Drug delays type-1 diabetes in individuals at high risk: Study

DiabetesWashington: Scientists have developed a treatment that can delay type-1 diabetes by two or more years among individuals at high risk. Published in the New England Journal of Medicine, the Yale University research involved treatment with teplizumab, an anti-CD3 monoclonal antibody.

The researchers enrolled 76 participants aged 8 to 49, who were relatives of people with type-1 diabetes, had at least two types of diabetes-related autoantibodies (proteins made by the immune system), and abnormal glucose (sugar) tolerance.



Participants were randomly assigned to either the treatment group, which received a 14-day course of teplizumab, or the control group, which received a placebo. Regular glucose tolerance tests were done on the all participants till the completion of the study or until the participants developed clinical type-1 diabetes—whichever happened first.

During the study period, clinical diabetes developed in 72 per cent of individuals in the control group, while in only 43 per cent of those in the treatment group.

The median time for the participants in the control group to develop clinical diabetes was just over 24 months, whereas for those in the teplizumab group, the median time was 48 months before progressing to diagnosis.

Type-1 diabetes develops when the T cells of the immune system destroy the cells in the pancreas called beta cells. Beta cells make insulin which is required to convert glucose into energy. Teplizumab targets T cells to reduce beta cells destruction.

According to Kevan C. Herold of Yale University, “Previous clinical research found that teplizumab effectively slows the loss of beta cells in people with recent onset clinical type-1 diabetes, but the drug had never been tested in people who did not have clinical disease.” He further said, “We wanted to see whether early intervention would have a benefit for people who are at high risk but do not yet have symptoms of type-1 diabetes.”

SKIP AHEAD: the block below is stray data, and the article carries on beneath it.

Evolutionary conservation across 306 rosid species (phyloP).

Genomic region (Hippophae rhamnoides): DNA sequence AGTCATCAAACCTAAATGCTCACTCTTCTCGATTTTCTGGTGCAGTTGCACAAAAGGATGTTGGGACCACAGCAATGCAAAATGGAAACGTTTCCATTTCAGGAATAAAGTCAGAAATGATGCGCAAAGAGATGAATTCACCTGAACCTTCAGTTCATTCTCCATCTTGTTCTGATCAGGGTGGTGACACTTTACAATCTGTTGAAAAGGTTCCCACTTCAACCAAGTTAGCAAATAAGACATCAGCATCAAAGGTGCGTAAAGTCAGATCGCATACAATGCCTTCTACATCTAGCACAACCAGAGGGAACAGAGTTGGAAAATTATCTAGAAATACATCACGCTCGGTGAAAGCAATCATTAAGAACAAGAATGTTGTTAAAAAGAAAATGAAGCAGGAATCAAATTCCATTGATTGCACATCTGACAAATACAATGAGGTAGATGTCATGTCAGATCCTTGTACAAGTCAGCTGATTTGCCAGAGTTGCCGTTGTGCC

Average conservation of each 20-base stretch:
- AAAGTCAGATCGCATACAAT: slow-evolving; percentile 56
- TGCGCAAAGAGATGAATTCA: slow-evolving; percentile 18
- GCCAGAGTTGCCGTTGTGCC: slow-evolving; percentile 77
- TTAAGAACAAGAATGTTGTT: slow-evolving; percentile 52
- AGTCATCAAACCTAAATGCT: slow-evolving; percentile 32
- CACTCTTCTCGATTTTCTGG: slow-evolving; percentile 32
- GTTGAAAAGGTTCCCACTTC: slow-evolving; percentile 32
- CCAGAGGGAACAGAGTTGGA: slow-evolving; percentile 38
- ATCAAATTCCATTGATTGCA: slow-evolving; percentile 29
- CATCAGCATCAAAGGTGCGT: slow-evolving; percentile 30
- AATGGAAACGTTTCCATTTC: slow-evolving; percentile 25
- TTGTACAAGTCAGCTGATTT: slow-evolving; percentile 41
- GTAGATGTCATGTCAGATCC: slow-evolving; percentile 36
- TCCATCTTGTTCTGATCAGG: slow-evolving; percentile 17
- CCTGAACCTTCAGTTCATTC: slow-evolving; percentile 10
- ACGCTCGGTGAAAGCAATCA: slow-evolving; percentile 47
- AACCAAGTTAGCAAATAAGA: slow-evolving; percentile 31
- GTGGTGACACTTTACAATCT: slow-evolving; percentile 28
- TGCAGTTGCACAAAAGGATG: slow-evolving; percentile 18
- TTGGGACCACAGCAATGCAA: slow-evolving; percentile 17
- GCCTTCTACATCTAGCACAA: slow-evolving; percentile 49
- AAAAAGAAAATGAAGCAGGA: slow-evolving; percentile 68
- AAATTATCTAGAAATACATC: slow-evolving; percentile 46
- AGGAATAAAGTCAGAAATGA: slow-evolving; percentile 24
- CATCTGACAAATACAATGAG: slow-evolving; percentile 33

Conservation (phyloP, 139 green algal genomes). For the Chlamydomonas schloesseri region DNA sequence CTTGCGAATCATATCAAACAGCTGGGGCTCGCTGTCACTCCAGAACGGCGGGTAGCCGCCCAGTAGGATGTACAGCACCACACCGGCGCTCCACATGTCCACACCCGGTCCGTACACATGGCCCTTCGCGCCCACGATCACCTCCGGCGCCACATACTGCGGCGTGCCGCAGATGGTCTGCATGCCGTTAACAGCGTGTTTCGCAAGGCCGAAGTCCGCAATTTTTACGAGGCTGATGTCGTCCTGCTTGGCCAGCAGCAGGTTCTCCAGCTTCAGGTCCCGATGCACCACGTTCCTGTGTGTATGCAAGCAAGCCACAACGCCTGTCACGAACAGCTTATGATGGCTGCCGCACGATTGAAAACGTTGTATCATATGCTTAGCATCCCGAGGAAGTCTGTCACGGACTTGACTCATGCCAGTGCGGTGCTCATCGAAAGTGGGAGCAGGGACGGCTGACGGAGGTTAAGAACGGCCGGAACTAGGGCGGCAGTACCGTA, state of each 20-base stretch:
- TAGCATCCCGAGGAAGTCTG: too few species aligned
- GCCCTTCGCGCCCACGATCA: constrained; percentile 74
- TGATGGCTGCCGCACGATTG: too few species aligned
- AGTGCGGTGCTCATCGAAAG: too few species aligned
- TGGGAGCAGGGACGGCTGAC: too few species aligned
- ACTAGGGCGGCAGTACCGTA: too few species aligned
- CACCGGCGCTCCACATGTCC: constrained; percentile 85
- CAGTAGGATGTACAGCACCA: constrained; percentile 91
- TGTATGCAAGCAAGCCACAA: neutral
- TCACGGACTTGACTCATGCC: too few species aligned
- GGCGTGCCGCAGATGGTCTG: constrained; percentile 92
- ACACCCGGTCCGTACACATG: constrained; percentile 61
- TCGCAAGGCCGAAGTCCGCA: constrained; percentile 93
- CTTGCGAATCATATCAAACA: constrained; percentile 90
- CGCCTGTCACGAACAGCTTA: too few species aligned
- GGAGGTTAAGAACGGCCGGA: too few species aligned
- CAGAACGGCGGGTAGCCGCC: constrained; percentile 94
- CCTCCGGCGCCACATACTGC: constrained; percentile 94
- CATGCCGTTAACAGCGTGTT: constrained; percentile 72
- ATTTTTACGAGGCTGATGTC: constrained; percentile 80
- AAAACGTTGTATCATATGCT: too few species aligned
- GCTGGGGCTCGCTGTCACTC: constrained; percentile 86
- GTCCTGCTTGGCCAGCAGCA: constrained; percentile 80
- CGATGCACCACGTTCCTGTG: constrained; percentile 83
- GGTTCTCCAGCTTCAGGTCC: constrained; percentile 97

The drug was most effective in the first year after it was given, when 41 per cent of the people, mainly in the placebo group, developed clinical diabetes. Factors, such as age, could have played a role in the ability of teplizumab to delay clinical disease, because at-risk children and adolescents are known to progress to type-1 diabetes faster than adults.

Quicker progression of type-1 diabetes is related to a highly active immune system, which may explain the impact of immune system-modulating drugs like teplizumab.

The study may also help researchers understand why certain people responded to the drug teplizumab. People who responded to the treatment tended to have certain autoantibodies and other immune system characteristics.

The study team, however, warned that the study had limitations, such as the small number of participants, their lack of ethnic diversity, and that all participants were relatives of people with type-1 diabetes, which potentially restrains the ability to interpret the study broadly.

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